Meron tragedy underscores dangerous divisions in Israel - opinion

Haredim cannot be expected to respect secular culture. Secular people, meanwhile, cannot be expected to respect the haredi way.

PEOPLE CELEBRATE the lighting of a bonfire  on Mount Meron during Lag Ba’omer last month. (photo credit: DAVID COHEN/FLASH 90)
PEOPLE CELEBRATE the lighting of a bonfire on Mount Meron during Lag Ba’omer last month.
(photo credit: DAVID COHEN/FLASH 90)
 Last week’s Lag Ba’omer disaster is a heartbreaking event that cannot fail to move any decent person contemplating the lives and dreams cruelly cut short. But there is also dishonesty in the narrative that presents it as an all-Israeli tragedy that has brought the country together. 
It is true that Arab-Israelis in the Galilee participated in the rescue effort on Mount Meron and Tel Avivians donated blood. But such welcome solidarity should not obscure the fact that the secular part of Israel feels less kinship toward the 45 victims than the country’s earnest media rather piously suggests.
The perhaps shocking truth should be faced because it contains more than a hint of a percolating cultural war driven by more mutual antipathy than a society can contain without imploding.
It derives not from ignorant “phobias,” but rather a head-on civilizational disagreement yielding nearly maximal disrespect of each other’s lifestyles and beliefs. Such conflict cannot be papered over with platitudes or easily resolved through listening and compromise, though these things will be needed alongside honesty and focus.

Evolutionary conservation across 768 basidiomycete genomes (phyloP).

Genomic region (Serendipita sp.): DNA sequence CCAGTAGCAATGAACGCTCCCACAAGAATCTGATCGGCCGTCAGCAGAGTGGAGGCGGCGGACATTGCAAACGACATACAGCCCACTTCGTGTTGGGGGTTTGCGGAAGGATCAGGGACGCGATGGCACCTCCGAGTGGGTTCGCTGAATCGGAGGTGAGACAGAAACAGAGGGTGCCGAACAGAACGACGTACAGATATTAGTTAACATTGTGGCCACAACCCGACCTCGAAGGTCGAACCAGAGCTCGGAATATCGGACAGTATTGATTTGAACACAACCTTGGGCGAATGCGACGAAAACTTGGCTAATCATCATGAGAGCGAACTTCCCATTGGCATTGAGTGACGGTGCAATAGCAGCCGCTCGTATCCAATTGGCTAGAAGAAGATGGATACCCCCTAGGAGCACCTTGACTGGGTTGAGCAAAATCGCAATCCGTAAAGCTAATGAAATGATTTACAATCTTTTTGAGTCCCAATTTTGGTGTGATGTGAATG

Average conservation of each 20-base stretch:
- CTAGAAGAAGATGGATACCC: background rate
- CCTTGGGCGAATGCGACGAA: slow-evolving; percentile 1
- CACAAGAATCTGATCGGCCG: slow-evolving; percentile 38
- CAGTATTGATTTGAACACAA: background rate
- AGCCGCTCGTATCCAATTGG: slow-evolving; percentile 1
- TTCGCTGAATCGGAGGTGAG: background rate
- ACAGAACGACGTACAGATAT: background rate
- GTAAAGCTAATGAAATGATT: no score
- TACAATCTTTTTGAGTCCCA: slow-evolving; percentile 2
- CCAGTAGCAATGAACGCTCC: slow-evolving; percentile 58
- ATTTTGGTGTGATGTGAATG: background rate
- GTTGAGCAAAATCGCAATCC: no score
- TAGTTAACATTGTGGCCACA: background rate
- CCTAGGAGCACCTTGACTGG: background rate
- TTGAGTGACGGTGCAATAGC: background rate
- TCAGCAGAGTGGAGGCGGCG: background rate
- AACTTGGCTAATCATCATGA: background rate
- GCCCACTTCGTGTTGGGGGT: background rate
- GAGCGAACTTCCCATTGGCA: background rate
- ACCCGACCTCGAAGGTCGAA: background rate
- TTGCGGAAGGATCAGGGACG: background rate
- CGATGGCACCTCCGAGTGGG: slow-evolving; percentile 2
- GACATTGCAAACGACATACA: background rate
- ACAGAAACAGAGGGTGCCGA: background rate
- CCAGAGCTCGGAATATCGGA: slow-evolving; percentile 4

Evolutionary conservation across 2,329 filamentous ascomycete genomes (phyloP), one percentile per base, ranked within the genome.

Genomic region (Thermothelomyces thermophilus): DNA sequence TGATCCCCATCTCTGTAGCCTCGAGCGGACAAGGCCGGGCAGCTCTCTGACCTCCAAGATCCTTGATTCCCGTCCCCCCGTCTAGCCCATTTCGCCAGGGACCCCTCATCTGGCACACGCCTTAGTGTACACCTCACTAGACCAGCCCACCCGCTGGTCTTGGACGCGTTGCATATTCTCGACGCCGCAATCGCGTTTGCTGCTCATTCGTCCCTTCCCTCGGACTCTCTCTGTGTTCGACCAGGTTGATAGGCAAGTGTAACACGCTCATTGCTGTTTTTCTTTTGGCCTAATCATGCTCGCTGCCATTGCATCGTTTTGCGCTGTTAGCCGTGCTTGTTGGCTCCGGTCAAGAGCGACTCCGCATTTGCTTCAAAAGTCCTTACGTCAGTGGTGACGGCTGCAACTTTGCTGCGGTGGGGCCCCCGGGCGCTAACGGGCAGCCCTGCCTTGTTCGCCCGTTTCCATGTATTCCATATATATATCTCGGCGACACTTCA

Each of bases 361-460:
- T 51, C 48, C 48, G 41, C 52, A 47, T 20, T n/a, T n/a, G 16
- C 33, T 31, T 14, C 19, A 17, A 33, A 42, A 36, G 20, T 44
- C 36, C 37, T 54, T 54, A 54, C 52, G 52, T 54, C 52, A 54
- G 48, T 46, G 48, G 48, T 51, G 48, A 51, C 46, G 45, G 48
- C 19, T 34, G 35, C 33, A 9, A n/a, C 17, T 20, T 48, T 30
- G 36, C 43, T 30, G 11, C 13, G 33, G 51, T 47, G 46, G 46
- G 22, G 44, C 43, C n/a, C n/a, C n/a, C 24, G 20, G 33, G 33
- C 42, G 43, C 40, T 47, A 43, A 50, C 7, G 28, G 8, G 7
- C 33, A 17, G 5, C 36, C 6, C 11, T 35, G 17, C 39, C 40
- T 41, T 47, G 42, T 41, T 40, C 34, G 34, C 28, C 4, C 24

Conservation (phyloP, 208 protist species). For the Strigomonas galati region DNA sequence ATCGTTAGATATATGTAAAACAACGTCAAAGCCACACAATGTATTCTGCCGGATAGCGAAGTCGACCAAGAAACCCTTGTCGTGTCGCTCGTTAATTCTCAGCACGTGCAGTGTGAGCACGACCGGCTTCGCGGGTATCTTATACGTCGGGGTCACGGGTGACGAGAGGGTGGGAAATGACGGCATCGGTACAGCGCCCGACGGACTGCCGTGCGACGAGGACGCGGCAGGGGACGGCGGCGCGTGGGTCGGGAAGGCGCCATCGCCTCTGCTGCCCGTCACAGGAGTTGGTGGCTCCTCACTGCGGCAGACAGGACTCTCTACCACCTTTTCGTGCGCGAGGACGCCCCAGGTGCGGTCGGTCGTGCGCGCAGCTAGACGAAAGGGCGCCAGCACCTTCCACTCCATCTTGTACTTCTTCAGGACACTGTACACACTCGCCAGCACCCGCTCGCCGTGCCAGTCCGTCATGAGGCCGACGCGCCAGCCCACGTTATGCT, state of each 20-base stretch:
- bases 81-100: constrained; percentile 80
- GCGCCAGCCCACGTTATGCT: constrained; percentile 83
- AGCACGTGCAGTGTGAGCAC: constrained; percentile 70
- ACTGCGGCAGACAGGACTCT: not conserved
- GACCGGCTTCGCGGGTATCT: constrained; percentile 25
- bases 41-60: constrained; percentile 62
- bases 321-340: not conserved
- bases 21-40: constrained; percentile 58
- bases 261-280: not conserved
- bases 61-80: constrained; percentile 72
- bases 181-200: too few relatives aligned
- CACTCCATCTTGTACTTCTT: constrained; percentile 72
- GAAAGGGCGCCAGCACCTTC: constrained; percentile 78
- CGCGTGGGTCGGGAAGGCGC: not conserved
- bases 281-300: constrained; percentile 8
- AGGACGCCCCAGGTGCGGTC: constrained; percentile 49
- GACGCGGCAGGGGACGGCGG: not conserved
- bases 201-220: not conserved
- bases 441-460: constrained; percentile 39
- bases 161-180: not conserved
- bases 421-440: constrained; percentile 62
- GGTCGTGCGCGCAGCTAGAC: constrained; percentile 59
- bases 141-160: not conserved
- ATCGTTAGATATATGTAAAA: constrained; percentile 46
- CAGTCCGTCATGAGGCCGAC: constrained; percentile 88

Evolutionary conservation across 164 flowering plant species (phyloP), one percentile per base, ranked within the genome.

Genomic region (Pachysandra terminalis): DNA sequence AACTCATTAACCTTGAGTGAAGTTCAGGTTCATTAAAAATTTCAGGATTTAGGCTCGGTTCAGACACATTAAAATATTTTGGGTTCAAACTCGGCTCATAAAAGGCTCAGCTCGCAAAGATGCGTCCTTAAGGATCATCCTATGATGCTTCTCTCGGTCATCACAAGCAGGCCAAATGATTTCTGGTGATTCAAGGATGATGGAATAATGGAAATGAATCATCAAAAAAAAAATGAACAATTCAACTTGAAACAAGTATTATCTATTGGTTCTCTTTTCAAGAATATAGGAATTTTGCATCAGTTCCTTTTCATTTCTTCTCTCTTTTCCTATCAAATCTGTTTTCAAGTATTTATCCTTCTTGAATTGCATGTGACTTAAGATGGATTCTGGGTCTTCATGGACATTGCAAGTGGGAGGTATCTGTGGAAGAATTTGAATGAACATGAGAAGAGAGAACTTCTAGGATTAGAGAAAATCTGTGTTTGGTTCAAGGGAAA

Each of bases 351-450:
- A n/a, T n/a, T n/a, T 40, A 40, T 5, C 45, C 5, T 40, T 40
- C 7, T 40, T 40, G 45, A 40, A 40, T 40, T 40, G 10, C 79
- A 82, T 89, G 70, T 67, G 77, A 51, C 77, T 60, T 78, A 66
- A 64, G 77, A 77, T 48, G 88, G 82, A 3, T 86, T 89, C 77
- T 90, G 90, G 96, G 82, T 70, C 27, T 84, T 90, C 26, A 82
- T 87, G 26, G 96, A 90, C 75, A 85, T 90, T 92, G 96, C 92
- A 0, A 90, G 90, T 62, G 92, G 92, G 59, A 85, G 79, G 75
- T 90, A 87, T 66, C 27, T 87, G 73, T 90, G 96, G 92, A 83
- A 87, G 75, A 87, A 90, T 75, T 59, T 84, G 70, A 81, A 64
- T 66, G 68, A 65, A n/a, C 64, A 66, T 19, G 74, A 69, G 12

People cannot reasonably be expected to respect and acquiesce to everything. The principled have red lines.
Haredim (ultra-Orthodox), who believe in the literal truth of ancient Jewish teachings and truly desire religion to dominate their lives, cannot be expected to respect secular culture. And increasingly many make no pretense about viewing secular culture (from Ancient Greece to the Enlightenment to contemporary empiricism and liberal democracy) as an “empty cart” worthy mostly of disdain.
Secular people, meanwhile, cannot truly be expected to respect the haredi way. Liberals among them face the classic paradox of how to confront illiberalism.
They cannot be expected to respect a way of life that encourages all adult men to study religion all their lives and expect to receive stipends from the taxpayer rather than pay tuition. They cannot be expected to respect gender dogma that bars women from haredi parties’ Knesset lists and in some cases from singing in public or sharing common spaces on a bus (and the list goes on, with strong haredi support).
Secular people cannot be expected to respect (and happily fund) an educational system that in most cases refuses to teach high schoolers math, science and English, and thus renders them unemployable in a modern economy (indeed, male haredim have an abysmal workforce participation rate of under 50%, and many of the employed occupy make-work positions in a vast, state-funded rabbinical apparatus).
Secular people cannot be expected to respect the argument that religious study should forever excuse the student from the military service which is imposed on non-haredi Jews. That the haredi vote is almost totally right-wing – and thus blocks peace efforts with the Palestinians – makes this position unendurably hypocritical to many.